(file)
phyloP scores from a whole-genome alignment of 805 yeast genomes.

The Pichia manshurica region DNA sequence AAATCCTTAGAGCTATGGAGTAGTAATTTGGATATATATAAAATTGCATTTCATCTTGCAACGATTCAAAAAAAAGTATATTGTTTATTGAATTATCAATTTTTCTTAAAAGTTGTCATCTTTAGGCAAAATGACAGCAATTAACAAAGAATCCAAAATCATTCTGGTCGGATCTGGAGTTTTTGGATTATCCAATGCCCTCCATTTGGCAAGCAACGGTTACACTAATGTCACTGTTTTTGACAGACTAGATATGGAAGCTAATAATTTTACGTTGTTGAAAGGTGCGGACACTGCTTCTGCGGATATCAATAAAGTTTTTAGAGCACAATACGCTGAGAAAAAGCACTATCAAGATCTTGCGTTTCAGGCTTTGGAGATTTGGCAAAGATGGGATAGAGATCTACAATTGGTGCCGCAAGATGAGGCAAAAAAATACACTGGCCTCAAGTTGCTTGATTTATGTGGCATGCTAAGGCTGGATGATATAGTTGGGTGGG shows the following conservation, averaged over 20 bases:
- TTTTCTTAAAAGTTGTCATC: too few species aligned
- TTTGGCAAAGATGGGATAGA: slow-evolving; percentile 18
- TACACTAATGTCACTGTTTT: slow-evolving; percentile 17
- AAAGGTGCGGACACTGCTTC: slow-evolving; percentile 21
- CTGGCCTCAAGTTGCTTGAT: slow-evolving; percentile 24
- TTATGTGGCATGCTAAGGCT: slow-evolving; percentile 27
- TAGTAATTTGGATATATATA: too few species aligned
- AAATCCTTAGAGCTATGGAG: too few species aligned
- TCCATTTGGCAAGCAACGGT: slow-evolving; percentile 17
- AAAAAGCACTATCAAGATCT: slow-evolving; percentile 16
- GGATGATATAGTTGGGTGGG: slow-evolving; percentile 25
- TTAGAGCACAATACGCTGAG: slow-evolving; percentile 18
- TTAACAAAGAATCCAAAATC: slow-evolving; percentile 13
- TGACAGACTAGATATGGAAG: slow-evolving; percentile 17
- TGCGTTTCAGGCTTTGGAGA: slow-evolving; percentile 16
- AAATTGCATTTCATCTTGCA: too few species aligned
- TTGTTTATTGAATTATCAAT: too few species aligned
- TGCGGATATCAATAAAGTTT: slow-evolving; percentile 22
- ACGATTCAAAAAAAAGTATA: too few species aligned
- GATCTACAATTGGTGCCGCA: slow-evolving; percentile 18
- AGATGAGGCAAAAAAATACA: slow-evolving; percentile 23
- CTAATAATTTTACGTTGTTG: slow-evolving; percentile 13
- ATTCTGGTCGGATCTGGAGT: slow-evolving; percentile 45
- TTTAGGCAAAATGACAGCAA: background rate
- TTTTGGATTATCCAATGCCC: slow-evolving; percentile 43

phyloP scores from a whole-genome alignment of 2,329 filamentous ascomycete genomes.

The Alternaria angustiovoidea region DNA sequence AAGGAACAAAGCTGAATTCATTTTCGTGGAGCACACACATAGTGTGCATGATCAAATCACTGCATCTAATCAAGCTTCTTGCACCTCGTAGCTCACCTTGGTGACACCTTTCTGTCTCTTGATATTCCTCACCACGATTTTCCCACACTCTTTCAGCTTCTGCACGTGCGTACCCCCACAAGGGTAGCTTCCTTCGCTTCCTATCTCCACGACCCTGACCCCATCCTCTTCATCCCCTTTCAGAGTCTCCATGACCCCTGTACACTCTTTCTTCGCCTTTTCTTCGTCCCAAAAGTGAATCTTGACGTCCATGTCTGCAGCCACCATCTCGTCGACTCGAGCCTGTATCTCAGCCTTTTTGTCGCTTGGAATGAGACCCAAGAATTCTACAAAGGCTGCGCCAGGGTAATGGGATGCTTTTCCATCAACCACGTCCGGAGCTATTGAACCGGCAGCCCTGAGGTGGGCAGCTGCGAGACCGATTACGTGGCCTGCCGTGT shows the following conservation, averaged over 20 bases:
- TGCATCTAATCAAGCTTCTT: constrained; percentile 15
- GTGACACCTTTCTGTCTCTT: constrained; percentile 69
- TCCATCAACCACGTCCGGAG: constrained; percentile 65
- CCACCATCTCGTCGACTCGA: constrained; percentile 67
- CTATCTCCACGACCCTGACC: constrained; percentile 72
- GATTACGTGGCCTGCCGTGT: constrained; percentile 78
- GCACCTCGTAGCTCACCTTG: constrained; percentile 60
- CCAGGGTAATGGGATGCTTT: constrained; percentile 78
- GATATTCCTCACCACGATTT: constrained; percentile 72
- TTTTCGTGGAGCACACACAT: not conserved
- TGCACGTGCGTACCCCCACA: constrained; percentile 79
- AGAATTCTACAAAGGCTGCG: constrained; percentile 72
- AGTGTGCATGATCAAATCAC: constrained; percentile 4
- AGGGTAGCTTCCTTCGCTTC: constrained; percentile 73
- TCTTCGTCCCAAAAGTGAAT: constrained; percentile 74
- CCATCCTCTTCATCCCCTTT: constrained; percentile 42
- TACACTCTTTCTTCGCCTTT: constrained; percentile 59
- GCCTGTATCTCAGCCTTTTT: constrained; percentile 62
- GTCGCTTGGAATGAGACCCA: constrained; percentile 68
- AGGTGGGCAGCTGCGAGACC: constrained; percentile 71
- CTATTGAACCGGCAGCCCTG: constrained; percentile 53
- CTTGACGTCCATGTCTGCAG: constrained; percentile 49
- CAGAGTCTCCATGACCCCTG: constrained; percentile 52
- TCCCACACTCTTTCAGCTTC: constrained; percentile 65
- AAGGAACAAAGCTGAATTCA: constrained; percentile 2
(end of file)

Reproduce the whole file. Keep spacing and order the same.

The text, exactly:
phyloP scores from a whole-genome alignment of 805 yeast genomes.

The Pichia manshurica region DNA sequence AAATCCTTAGAGCTATGGAGTAGTAATTTGGATATATATAAAATTGCATTTCATCTTGCAACGATTCAAAAAAAAGTATATTGTTTATTGAATTATCAATTTTTCTTAAAAGTTGTCATCTTTAGGCAAAATGACAGCAATTAACAAAGAATCCAAAATCATTCTGGTCGGATCTGGAGTTTTTGGATTATCCAATGCCCTCCATTTGGCAAGCAACGGTTACACTAATGTCACTGTTTTTGACAGACTAGATATGGAAGCTAATAATTTTACGTTGTTGAAAGGTGCGGACACTGCTTCTGCGGATATCAATAAAGTTTTTAGAGCACAATACGCTGAGAAAAAGCACTATCAAGATCTTGCGTTTCAGGCTTTGGAGATTTGGCAAAGATGGGATAGAGATCTACAATTGGTGCCGCAAGATGAGGCAAAAAAATACACTGGCCTCAAGTTGCTTGATTTATGTGGCATGCTAAGGCTGGATGATATAGTTGGGTGGG shows the following conservation, averaged over 20 bases:
- TTTTCTTAAAAGTTGTCATC: too few species aligned
- TTTGGCAAAGATGGGATAGA: slow-evolving; percentile 18
- TACACTAATGTCACTGTTTT: slow-evolving; percentile 17
- AAAGGTGCGGACACTGCTTC: slow-evolving; percentile 21
- CTGGCCTCAAGTTGCTTGAT: slow-evolving; percentile 24
- TTATGTGGCATGCTAAGGCT: slow-evolving; percentile 27
- TAGTAATTTGGATATATATA: too few species aligned
- AAATCCTTAGAGCTATGGAG: too few species aligned
- TCCATTTGGCAAGCAACGGT: slow-evolving; percentile 17
- AAAAAGCACTATCAAGATCT: slow-evolving; percentile 16
- GGATGATATAGTTGGGTGGG: slow-evolving; percentile 25
- TTAGAGCACAATACGCTGAG: slow-evolving; percentile 18
- TTAACAAAGAATCCAAAATC: slow-evolving; percentile 13
- TGACAGACTAGATATGGAAG: slow-evolving; percentile 17
- TGCGTTTCAGGCTTTGGAGA: slow-evolving; percentile 16
- AAATTGCATTTCATCTTGCA: too few species aligned
- TTGTTTATTGAATTATCAAT: too few species aligned
- TGCGGATATCAATAAAGTTT: slow-evolving; percentile 22
- ACGATTCAAAAAAAAGTATA: too few species aligned
- GATCTACAATTGGTGCCGCA: slow-evolving; percentile 18
- AGATGAGGCAAAAAAATACA: slow-evolving; percentile 23
- CTAATAATTTTACGTTGTTG: slow-evolving; percentile 13
- ATTCTGGTCGGATCTGGAGT: slow-evolving; percentile 45
- TTTAGGCAAAATGACAGCAA: background rate
- TTTTGGATTATCCAATGCCC: slow-evolving; percentile 43

phyloP scores from a whole-genome alignment of 2,329 filamentous ascomycete genomes.

The Alternaria angustiovoidea region DNA sequence AAGGAACAAAGCTGAATTCATTTTCGTGGAGCACACACATAGTGTGCATGATCAAATCACTGCATCTAATCAAGCTTCTTGCACCTCGTAGCTCACCTTGGTGACACCTTTCTGTCTCTTGATATTCCTCACCACGATTTTCCCACACTCTTTCAGCTTCTGCACGTGCGTACCCCCACAAGGGTAGCTTCCTTCGCTTCCTATCTCCACGACCCTGACCCCATCCTCTTCATCCCCTTTCAGAGTCTCCATGACCCCTGTACACTCTTTCTTCGCCTTTTCTTCGTCCCAAAAGTGAATCTTGACGTCCATGTCTGCAGCCACCATCTCGTCGACTCGAGCCTGTATCTCAGCCTTTTTGTCGCTTGGAATGAGACCCAAGAATTCTACAAAGGCTGCGCCAGGGTAATGGGATGCTTTTCCATCAACCACGTCCGGAGCTATTGAACCGGCAGCCCTGAGGTGGGCAGCTGCGAGACCGATTACGTGGCCTGCCGTGT shows the following conservation, averaged over 20 bases:
- TGCATCTAATCAAGCTTCTT: constrained; percentile 15
- GTGACACCTTTCTGTCTCTT: constrained; percentile 69
- TCCATCAACCACGTCCGGAG: constrained; percentile 65
- CCACCATCTCGTCGACTCGA: constrained; percentile 67
- CTATCTCCACGACCCTGACC: constrained; percentile 72
- GATTACGTGGCCTGCCGTGT: constrained; percentile 78
- GCACCTCGTAGCTCACCTTG: constrained; percentile 60
- CCAGGGTAATGGGATGCTTT: constrained; percentile 78
- GATATTCCTCACCACGATTT: constrained; percentile 72
- TTTTCGTGGAGCACACACAT: not conserved
- TGCACGTGCGTACCCCCACA: constrained; percentile 79
- AGAATTCTACAAAGGCTGCG: constrained; percentile 72
- AGTGTGCATGATCAAATCAC: constrained; percentile 4
- AGGGTAGCTTCCTTCGCTTC: constrained; percentile 73
- TCTTCGTCCCAAAAGTGAAT: constrained; percentile 74
- CCATCCTCTTCATCCCCTTT: constrained; percentile 42
- TACACTCTTTCTTCGCCTTT: constrained; percentile 59
- GCCTGTATCTCAGCCTTTTT: constrained; percentile 62
- GTCGCTTGGAATGAGACCCA: constrained; percentile 68
- AGGTGGGCAGCTGCGAGACC: constrained; percentile 71
- CTATTGAACCGGCAGCCCTG: constrained; percentile 53
- CTTGACGTCCATGTCTGCAG: constrained; percentile 49
- CAGAGTCTCCATGACCCCTG: constrained; percentile 52
- TCCCACACTCTTTCAGCTTC: constrained; percentile 65
- AAGGAACAAAGCTGAATTCA: constrained; percentile 2